d3c0c00be12d0850a955cdbb9a4b895d

If you’re not sure you actually want the tattoo, go away until you are.  Professional tattoo artists are already very busy people…what with all the people that have a shred of integrity behind their word of agreement, that is. Go waste the time and effort of someone needing the practice and with the time to flush down the toilet on your ‘maybe.’

Hopefully, you non-rock dwellers out there have seen the funny memes.  They’re quite accurate.  NO DEPOSIT, NO APPOINTMENT.  Sure, you can take your chances on a walk-in.  Ask yourself, though, if it makes sense to get tattooed by someone who never seems to have anyone in the chair…there’s a damn good reason good tattoo artists are so booked up.  IT’S BECASUE WE’RE GOOD AT IT.  After all…you came to see us, right?  Don’t blow it.  Leave your deposit, honor your word, get your tattoo done.  For the life of me, I cannot figure out why so many people are clueless about that simple process.

ba10c6960ba1335e446ed84c75d38aaf

If you cannot make it to your appointment, pull your head out of your backside until you hear a ‘POP,’ grab a phone and tell your artist!  Chances are, we will reschedule you (provided you’re not doing this 5 minutes before your appointment) and leave your deposit intact.  Fail to show up, though, and your deposit is a loss.  Don’t even ask, Flakes McGee…it’s not yours anymore.  You want another appointment due to your screw-up?  Cool.  Double the deposit, and your tattoo just became more expensive.  Complain yourself out the door, if this seems unreasonable.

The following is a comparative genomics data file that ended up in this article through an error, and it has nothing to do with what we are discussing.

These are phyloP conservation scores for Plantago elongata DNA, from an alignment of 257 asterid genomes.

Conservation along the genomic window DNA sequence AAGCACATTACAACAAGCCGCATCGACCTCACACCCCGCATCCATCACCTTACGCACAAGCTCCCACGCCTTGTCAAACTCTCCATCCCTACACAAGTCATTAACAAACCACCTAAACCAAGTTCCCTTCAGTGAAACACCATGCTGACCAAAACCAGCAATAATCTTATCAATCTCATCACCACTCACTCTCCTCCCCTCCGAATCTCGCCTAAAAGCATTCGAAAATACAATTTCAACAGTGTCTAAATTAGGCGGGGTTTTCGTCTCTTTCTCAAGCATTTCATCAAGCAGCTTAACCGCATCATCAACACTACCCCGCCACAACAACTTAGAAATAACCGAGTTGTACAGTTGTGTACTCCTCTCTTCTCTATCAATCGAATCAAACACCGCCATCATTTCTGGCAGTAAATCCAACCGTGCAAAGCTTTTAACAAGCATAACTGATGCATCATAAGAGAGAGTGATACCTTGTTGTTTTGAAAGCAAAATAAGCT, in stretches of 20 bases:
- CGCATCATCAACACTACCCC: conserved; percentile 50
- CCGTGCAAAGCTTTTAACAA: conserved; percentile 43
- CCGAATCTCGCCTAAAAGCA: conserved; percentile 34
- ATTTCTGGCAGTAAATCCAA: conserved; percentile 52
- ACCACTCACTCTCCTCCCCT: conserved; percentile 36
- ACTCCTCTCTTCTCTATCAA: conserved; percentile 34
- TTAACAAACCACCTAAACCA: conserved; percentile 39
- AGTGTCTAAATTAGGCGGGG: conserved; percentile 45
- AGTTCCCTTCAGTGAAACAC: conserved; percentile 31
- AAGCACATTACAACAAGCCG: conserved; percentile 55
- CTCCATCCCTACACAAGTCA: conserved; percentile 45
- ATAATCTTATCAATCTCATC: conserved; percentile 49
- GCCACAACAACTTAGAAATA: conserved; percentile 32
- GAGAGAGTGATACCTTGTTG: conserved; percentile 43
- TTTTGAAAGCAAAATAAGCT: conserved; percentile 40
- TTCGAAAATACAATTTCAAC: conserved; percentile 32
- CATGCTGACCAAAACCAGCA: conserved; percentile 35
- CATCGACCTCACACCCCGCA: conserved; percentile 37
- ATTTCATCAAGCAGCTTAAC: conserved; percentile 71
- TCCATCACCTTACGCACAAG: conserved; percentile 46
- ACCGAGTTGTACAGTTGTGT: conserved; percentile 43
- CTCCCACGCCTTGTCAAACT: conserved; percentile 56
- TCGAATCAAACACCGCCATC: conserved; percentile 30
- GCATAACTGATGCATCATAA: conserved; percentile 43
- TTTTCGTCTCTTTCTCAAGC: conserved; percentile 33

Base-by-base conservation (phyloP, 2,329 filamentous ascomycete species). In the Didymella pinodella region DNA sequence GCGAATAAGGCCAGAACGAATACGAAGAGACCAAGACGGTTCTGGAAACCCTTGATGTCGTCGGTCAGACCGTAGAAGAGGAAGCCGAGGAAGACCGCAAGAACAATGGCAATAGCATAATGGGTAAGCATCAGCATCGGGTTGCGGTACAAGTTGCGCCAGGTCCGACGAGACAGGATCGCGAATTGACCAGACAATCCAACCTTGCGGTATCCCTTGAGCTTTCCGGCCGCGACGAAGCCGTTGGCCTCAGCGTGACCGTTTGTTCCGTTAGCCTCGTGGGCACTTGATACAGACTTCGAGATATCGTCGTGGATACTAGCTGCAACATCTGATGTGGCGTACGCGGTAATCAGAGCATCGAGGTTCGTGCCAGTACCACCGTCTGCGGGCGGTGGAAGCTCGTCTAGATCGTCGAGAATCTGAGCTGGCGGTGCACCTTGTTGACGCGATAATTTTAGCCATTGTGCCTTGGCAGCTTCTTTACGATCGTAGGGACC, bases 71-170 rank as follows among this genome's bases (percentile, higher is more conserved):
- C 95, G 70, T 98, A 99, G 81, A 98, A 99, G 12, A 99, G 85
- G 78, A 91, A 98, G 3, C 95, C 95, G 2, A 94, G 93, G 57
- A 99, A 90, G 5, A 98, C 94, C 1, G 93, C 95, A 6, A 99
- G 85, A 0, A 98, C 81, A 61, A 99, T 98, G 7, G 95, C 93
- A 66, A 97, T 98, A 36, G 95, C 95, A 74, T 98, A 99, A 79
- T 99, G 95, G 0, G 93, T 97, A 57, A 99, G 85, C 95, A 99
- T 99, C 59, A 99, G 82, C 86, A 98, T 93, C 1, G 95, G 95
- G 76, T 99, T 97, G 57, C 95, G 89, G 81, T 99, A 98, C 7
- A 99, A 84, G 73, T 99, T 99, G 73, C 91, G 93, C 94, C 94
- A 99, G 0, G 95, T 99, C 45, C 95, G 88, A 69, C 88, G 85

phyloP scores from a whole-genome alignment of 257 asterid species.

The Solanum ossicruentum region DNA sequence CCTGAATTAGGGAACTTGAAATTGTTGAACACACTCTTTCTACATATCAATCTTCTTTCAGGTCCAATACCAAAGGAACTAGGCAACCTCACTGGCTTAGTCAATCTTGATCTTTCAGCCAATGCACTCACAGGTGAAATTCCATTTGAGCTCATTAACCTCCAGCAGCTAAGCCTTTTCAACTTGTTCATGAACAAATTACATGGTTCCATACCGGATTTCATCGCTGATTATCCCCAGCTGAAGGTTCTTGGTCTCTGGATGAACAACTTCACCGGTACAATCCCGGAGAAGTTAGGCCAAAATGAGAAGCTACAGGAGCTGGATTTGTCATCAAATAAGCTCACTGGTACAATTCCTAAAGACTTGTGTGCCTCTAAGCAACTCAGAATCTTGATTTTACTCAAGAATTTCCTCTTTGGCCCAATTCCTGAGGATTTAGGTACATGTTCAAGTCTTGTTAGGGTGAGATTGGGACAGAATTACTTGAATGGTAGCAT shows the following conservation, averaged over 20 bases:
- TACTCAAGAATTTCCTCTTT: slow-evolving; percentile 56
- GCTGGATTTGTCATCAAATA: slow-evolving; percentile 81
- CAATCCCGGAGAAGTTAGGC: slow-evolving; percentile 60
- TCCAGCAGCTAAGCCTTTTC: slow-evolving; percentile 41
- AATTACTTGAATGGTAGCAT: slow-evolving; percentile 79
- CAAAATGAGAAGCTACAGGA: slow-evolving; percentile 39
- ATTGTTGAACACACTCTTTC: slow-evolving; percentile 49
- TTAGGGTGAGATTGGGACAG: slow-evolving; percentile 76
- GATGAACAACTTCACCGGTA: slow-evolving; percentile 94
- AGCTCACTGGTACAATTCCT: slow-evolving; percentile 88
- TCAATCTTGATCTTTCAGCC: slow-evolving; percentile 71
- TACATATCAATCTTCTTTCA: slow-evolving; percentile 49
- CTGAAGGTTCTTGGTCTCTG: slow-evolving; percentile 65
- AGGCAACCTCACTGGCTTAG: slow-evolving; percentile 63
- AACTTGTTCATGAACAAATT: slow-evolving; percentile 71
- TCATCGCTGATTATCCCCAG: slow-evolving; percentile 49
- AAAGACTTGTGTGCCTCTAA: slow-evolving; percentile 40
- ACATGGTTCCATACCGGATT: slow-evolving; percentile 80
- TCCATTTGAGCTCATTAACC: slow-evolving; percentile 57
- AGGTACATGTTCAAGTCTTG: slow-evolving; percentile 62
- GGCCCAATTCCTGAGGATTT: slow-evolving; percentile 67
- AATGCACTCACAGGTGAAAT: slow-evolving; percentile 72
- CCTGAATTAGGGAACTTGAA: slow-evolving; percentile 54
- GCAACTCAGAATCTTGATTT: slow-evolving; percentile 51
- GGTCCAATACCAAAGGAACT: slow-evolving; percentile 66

flakey-image-2

I wish I could say there was a universally accepted policy about tattoo appointments, but trying to get a bunch of artists to act in unity can be a lot like trying to herd a room full of housecats.

It’s easy, people.  Simple rules sum it all up.  No deposit, no appointment.  No show?  No refund.  Too dim to figure out a phone and tell someone?  Expect your tattoo to become VERY expensive.  Honor your word.  Act with integrity and respect for the time and professionalism of others.  In those moments, most artists are thinking about your no-show, and subsequently deciding that you are no longer worth your word…or our time.

End Rant.

 

0 482

Tony Stannard

websitefacebooktwitterinstagram

At an early age I was introduced to the world of tattooing. All throughout my school years I was getting in trouble for drawing on schoolwork and assignments when I should not have been. I had a few friends back in high school tattooing people with home made machines. I borrowed a machine and did my first attempt at tattooing back in 1994 on one of my best friends. We did a few tattoos but I never pursued it more than that.

I joined the Marines after high school and after my first year a friend of mine convinced me to buy a Spaulding and Rodgers Tattoo Kit out of a magazine. I got my tax return back and purchased a kit. I sought out an apprenticeship but keep getting denied and told to keep tattooing and come back. So I left for Okinawa Japan, and tattooed anyone I could. Once back in the states I looked for another apprenticeship and again was denied over and over. So I just took it upon myself to keep tattooing and see where it went. I tattooed all over and even on a Navy ship in sea state 5 waves. If you know what that is then you know what I’m talking about. I continued tattooing on and off for years until my wife linked up with an old art college friend. He had seen some of the tattoos that I did on my wife and soon after went in to see about possibility working at that shop. I messed around with sweeping and mopping etc for a few months then Tattooed a walk in one day and now 8 years later opened my own shop with two good friends.